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Pi Cluster vs Ampere Altra Max 128-core ARM CPU

Raspberry Pi Compute Module 4 and Ampere Altra Max M128-30

Sometimes life has a funny way of lining up opportunities, and one presented itself when Patrick from ServeTheHome reached out and said, "Jeff, I have an Ampere Altra Max server. You wanna come see it?"

Of course I did.

But seeing as Patrick is more than 800 miles away, I had to come up with a reason to go see it, so I pulled out my 6-node Raspberry Pi cluster—with it's 24 ARM Cortex A72 CPU cores—and decided to have a little competition.

And of course that competition is documented in a YouTube video:

Ubuntu's settings won't open after setting CPU to 'performance'

Recently I was doing some benchmarking on my Ubuntu 22.04 PC, and as part of that benchmarking, I tried setting the CPU performance profile to performance. In the old days, this was not an issue, but it seems that modern Ubuntu only 'knows' about balanced and power-saver. Apparently performance is forbidden these days!

$ powerprofilesctl list
* balanced:
    Driver:     placeholder

  power-saver:
    Driver:     placeholder

The problem was, I had set the profile to performance:

$ powerprofilesctl set performance

But suddenly the 'Settings' GUI app would no longer open (at least not after I had opened it and clicked into the 'power' section). A reboot didn't work, and even reinstalling control center (sudo apt-get install --reinstall gnome-control-center) didn't help!

When I tried opening the settings GUI from the command line, I got the following critical error:

Why I use Jellyfin for my home media library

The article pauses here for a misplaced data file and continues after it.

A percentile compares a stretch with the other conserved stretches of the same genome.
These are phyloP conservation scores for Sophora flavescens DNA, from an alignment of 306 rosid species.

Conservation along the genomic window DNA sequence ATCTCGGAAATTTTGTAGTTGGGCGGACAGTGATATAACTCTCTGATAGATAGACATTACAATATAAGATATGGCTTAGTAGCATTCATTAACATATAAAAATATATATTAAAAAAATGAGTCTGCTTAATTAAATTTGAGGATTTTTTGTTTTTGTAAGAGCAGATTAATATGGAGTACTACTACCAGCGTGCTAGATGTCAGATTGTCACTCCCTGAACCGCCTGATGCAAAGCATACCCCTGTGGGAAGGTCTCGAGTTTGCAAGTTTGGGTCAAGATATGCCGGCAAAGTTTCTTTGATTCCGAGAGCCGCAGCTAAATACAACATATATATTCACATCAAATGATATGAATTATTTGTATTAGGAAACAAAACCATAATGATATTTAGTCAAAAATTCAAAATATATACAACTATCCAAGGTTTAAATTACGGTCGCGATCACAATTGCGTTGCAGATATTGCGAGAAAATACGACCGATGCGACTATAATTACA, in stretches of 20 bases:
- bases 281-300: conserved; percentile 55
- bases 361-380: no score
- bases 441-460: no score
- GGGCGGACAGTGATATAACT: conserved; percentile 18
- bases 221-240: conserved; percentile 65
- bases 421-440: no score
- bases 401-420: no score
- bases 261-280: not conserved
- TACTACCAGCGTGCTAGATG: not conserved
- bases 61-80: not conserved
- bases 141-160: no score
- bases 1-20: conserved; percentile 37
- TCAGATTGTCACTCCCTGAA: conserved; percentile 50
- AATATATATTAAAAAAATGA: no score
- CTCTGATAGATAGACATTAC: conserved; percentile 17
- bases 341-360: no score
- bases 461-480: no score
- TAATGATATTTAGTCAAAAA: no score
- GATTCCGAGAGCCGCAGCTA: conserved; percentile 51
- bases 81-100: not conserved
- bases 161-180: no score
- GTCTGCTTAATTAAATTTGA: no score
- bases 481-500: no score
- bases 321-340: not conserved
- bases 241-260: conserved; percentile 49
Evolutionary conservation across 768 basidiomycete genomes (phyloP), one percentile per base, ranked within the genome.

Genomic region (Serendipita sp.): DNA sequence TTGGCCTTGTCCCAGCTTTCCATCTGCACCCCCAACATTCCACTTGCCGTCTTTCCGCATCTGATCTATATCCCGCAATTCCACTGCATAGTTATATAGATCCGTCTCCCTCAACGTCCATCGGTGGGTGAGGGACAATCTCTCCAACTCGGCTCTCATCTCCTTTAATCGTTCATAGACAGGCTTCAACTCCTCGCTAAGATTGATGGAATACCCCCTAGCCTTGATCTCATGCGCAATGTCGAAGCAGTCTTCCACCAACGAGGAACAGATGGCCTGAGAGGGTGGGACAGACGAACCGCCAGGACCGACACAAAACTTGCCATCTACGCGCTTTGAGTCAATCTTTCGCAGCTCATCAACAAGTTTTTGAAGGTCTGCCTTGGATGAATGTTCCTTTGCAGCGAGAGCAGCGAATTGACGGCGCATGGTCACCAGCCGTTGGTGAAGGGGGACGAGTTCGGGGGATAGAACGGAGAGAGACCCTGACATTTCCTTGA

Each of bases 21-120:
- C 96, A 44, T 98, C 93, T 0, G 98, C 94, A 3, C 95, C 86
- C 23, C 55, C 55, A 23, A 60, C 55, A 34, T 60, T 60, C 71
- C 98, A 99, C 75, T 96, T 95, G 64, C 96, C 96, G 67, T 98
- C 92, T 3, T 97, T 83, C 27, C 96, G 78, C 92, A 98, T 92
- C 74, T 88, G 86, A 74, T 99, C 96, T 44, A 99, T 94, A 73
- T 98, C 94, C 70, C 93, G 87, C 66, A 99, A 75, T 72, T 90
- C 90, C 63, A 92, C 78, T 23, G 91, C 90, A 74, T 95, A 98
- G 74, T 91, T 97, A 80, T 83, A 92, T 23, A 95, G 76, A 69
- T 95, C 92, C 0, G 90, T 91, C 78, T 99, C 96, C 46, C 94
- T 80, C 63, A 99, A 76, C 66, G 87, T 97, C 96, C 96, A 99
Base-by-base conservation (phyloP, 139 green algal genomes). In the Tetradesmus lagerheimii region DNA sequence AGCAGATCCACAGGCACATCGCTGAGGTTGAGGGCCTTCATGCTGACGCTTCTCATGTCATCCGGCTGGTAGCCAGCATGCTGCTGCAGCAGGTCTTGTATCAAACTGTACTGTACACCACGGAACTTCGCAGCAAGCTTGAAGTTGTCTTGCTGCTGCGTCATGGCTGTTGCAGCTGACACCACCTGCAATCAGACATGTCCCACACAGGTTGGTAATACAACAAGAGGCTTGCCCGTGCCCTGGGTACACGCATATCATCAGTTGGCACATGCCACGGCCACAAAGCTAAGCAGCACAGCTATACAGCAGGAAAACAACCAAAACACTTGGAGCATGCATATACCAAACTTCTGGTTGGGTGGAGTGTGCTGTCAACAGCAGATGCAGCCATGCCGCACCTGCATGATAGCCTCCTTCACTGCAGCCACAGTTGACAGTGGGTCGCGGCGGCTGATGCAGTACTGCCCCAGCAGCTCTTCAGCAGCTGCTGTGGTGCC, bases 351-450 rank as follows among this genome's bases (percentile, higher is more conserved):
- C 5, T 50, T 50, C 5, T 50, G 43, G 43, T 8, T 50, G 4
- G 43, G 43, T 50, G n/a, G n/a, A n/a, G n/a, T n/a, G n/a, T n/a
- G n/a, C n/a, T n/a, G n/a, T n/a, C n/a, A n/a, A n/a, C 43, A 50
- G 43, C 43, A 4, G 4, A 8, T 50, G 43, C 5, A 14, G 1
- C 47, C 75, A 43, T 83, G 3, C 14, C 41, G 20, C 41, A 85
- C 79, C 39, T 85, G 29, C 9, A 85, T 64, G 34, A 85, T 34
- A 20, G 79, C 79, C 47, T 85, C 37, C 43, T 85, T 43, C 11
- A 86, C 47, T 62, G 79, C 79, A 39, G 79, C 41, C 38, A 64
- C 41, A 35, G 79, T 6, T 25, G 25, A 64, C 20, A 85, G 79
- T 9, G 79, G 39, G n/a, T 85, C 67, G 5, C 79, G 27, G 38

The blog post Streaming services lost the plot detailed how streaming services have become the thing they were made to destroy.

Like cable networks and satellite companies before, they're raising rates (at a rate higher than inflation), stuffing their content libraries with filler that's not even worth the bandwidth to stream it, and shoving ads in paying users' faces.

And in my first video of this two-part series, I showed how I rip Blu-Rays and DVDs into my computer.

Jellyfin - Collections listing with many movies

Docker and systemd, getting rid of dreaded 'Failed to connect to bus' error

The following error has been the bane of my existence for the past few months:

TASK [geerlingguy.containerd : Ensure containerd is started and enabled at boot.] ***
fatal: [instance]: FAILED! => {
  "changed": false,
  "cmd": "/bin/systemctl",
  "msg": "Failed to connect to bus: No such file or directory",
  "rc": 1,
  "stderr": "Failed to connect to bus: No such file or directory",
  "stderr_lines": [
    "Failed to connect to bus: No such file or directory"
  ],
  "stdout": "",
  "stdout_lines": []
}

Since I use Molecule with my Ansible roles and playbooks to test them in identical CI environments both locally and in GitHub Actions, I can maintain an identical environment inside which tests are run. And many of my roles and playbooks need to test whether systemd services are configured and run correctly.

But Docker recently switched from cgroups v1 to cgroups v2, and that started this 'Failed to connect to bus' business—systemd relied on some configuration that was easy enough to add in the past: just run your containers with these options: